The mayor of Alexandria had a custodian looking out for the cottage when he wasn’t there. The lean, friendly man showed up unannounced one day (no phones) with a loaf of his wife’s Bimini bread. As soon as I cut into the loaf, I recalled the taste from bars in Fort Lauderdale that served it with the beer: light as air with a thin, golden brown crust. Great stuff.


The custodian invited us to meet his wife for another loaf, and we took him up on it. He and his wife had lived in the States for a while. His British accent surprised us; not the usual island accent; he was as dignified as any you might find in Britain. When asked, he told us he was the son of a Bahamian politician whose name escapes me. They lived in an even smaller apartment in Alice Town on–of course–the north island. We were fast realizing no one wanted to live on the south island.


Fun Facts About Bimini

Bimini is the closest Bahamian island to Florida, lying 48 nautical miles due east of Miami. It’s a fast cruise by boat, and the fishing’s a serious attraction along with showing off your latest power yacht. Also known for its diving, being at the edge of the barrier reef. Scuba divers looking to snorkel the reefs, or plumb the depths of the ocean trench are drawn to Bimini. As are US presidential candidates looking to have an affair–it was a much a tamer time when Gary Hart was caught fibbing, now wasn’t it?

King’s Highway - the main drag in Alice Town

King’s Highway - the main drag in Alice Town

Bimini in The Past

The 1971 NY Times article article by Ira Glass captures a lost time. Though I suspect times since haven’t been too different. The best way to describe the Bimini we visited is to say life was slow and all accepting of life’s limitations. Something about living on a speck of land surrounded by ocean might make you that way. Appliances, autos, building materials, everything needed to be shipped in by inter-island freighters small enough to navigate the shallow waters. Likewise, since there were no landfills, old cars, refrigerators, etc. needed to be hauled away by ship, which probably explained the appliance carcasses tumbled down the embankment at the edge of the water.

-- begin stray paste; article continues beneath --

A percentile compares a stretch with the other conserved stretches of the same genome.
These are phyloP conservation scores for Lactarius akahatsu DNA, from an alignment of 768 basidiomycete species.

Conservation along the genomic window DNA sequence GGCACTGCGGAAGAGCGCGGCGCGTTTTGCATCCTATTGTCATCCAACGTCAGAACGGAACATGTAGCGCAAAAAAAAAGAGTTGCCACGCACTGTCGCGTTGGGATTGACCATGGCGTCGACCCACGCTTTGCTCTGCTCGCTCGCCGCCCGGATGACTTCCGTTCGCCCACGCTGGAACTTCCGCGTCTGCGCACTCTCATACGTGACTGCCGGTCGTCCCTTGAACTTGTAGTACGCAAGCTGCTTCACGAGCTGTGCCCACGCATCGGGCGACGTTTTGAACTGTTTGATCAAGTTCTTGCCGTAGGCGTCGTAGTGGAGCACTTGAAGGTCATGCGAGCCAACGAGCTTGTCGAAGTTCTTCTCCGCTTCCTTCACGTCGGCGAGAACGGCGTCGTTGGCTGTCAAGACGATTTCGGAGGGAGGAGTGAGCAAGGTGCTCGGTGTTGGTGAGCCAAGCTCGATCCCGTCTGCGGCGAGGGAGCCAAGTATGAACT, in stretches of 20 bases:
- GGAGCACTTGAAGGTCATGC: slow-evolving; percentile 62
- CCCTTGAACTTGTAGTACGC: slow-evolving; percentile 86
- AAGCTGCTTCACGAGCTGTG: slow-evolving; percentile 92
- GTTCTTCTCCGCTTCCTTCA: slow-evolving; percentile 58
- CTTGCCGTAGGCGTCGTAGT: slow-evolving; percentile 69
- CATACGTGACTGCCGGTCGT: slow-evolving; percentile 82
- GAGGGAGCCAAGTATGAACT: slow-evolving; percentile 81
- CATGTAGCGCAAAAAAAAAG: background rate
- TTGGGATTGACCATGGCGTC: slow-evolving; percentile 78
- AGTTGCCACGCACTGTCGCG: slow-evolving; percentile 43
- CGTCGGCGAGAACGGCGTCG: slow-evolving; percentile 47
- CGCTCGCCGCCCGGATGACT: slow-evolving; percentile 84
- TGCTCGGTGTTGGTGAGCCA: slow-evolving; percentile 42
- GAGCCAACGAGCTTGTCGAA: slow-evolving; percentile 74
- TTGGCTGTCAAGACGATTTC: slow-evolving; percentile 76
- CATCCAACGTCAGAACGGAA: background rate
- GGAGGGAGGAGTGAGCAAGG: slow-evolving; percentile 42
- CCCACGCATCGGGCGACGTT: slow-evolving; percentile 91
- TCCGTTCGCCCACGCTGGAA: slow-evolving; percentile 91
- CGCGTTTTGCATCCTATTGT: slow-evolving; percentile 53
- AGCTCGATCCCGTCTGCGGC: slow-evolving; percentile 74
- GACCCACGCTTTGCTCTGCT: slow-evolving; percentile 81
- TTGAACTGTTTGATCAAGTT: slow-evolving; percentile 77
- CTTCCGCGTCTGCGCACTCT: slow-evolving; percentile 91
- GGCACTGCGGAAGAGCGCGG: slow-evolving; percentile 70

Taking photographs of a western sunset, my back was to the dead appliances just the other say. White man lies, I suppose.

Bimini sunset

Bimini sunset

Stories claim Earnest Hemingway wrote Old Man and The Sea from his time on Bimini. But of course Hemingway spent time in lots of out of the way places. The six-toed cats in Key West are rumored descendants from Hemingway’s cats – which says something about genetics, I think.

We did a day trip to a hard times resort at the northern tip of North Bimini.

We took a cab from Alice Town, to discover a place that time forgot. It was from the 50s–jalousie windows and a vast dining room serving just the three of us. Beer. That’s all they had to serve. We talked to a few of the few people working there. They said they were going to reopen the resort after a long time being closed. But there was no demand for a new tourist destination, far as we could tell. The best accommodations on Bimini were the oversized yachts tied off on the piers jutting out into Bimini Bay. Keep in mind it was 1993; no telling what it looks like today.




Nothing north of here for miles.

Nothing north of here for miles.

Returning to Miami on Chalk Air lines, it was a kick to be coming in on water, eyeing the cruise ships. We never returned to Bimini. Not because it was hateful; we got an education of sorts seeing how these people lived. And D’s brother got to watch a lot of basketball.


After Dorian grinded through the Bahamas, I couldn’t help but wonder how the folks on Bimini faired. They surely endured a frightening two days; the eye of the hurricane didn’t pass but fifty miles or so north of them. 220 mph. Can’t comprehend how terrifying that would be to live through. Particularly for the island dogs who never even knew it was coming.

On a good day, I watch the sunset.

On a good day, I watch the sunset.

Until the sun hits the water

Until the sun hits the water